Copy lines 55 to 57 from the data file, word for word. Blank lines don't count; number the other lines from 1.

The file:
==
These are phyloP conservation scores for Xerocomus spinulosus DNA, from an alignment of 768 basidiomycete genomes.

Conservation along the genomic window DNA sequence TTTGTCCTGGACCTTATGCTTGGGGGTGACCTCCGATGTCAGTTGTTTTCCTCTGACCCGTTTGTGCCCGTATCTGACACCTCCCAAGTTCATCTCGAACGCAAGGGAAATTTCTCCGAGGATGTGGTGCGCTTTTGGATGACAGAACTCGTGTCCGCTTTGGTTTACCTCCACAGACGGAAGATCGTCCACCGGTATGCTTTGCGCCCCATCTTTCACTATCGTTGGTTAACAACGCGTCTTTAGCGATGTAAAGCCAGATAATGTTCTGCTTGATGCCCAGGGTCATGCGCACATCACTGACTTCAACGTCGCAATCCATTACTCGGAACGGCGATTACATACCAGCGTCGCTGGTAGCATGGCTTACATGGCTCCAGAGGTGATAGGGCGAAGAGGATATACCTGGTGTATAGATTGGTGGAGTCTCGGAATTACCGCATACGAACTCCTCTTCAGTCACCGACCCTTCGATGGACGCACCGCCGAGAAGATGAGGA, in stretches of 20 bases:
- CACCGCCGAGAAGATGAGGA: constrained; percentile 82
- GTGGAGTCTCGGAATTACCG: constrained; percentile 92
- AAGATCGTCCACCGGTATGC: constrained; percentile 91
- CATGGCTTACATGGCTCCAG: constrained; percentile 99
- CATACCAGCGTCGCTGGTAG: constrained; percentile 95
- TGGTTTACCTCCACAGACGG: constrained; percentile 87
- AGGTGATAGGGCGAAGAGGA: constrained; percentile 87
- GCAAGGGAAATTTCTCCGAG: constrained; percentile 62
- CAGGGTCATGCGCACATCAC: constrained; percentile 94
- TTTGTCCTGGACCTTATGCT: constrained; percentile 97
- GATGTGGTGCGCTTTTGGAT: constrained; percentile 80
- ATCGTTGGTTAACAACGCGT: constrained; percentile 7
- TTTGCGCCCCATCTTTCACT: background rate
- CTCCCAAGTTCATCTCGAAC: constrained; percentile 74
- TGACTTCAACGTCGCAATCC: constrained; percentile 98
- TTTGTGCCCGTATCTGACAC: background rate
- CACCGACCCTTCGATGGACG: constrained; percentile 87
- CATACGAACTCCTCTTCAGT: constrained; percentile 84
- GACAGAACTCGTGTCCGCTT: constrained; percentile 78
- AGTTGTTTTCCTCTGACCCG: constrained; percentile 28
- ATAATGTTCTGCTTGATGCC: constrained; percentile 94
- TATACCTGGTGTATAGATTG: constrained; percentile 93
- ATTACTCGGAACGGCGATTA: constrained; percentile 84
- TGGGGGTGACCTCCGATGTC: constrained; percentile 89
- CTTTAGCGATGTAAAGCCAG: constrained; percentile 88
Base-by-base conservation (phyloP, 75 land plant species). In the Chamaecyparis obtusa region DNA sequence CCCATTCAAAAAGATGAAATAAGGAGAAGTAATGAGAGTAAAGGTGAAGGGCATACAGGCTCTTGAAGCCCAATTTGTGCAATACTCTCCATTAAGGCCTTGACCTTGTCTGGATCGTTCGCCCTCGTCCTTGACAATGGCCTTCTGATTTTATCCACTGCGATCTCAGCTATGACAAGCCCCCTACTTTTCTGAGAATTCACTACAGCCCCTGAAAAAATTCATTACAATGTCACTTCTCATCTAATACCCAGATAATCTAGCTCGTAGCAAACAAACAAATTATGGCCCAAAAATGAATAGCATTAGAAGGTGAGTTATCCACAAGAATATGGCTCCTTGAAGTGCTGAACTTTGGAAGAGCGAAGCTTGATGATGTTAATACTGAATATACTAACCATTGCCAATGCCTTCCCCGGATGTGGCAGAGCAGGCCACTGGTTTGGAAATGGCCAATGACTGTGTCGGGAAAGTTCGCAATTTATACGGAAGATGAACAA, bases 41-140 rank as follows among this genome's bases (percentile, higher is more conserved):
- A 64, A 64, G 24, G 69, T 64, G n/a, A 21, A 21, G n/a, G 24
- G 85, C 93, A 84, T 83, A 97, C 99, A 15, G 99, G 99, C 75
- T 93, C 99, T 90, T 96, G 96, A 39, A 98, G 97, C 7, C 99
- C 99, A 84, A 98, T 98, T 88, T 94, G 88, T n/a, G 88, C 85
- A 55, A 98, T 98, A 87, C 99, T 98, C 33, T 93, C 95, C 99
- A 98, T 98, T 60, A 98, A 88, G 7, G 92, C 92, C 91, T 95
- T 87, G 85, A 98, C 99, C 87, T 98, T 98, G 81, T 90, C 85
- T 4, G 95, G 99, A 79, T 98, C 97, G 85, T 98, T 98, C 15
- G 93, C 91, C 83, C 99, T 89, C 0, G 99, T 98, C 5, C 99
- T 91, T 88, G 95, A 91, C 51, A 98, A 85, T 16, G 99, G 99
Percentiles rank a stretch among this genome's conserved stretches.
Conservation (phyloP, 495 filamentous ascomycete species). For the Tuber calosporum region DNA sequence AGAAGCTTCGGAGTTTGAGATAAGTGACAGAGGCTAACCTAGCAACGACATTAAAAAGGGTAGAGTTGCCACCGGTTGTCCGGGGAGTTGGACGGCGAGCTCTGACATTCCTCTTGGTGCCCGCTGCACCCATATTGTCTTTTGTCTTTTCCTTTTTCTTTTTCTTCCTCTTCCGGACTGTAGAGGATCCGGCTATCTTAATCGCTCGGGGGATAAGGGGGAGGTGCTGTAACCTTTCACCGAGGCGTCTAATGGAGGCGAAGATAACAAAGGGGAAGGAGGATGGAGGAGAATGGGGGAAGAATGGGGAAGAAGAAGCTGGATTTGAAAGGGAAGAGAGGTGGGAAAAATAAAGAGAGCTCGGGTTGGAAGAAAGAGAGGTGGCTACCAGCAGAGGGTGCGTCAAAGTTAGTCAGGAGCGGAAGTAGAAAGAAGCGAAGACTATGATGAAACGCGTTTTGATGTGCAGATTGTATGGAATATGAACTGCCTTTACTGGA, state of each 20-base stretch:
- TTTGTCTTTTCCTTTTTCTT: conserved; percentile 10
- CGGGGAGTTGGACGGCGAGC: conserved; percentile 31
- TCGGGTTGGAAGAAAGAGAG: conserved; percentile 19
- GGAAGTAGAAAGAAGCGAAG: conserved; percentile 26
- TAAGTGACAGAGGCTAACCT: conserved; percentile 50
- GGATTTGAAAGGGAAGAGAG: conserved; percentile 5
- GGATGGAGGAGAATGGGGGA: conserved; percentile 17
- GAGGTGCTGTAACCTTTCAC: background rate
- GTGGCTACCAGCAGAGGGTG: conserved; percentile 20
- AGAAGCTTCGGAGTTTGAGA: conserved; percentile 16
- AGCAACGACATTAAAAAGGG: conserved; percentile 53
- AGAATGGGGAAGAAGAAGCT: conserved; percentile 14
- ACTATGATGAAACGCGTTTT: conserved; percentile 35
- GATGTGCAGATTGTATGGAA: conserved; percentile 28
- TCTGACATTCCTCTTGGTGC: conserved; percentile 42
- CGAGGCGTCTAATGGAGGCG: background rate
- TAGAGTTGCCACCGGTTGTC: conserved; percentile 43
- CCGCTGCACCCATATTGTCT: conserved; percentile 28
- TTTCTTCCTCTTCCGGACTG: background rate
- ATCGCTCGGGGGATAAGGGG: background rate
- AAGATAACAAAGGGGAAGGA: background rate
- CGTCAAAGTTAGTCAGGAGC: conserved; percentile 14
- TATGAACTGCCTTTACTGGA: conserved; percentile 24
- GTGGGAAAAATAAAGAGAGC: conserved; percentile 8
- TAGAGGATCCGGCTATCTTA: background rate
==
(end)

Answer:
- TCTGACATTCCTCTTGGTGC: conserved; percentile 42
- CGAGGCGTCTAATGGAGGCG: background rate
- TAGAGTTGCCACCGGTTGTC: conserved; percentile 43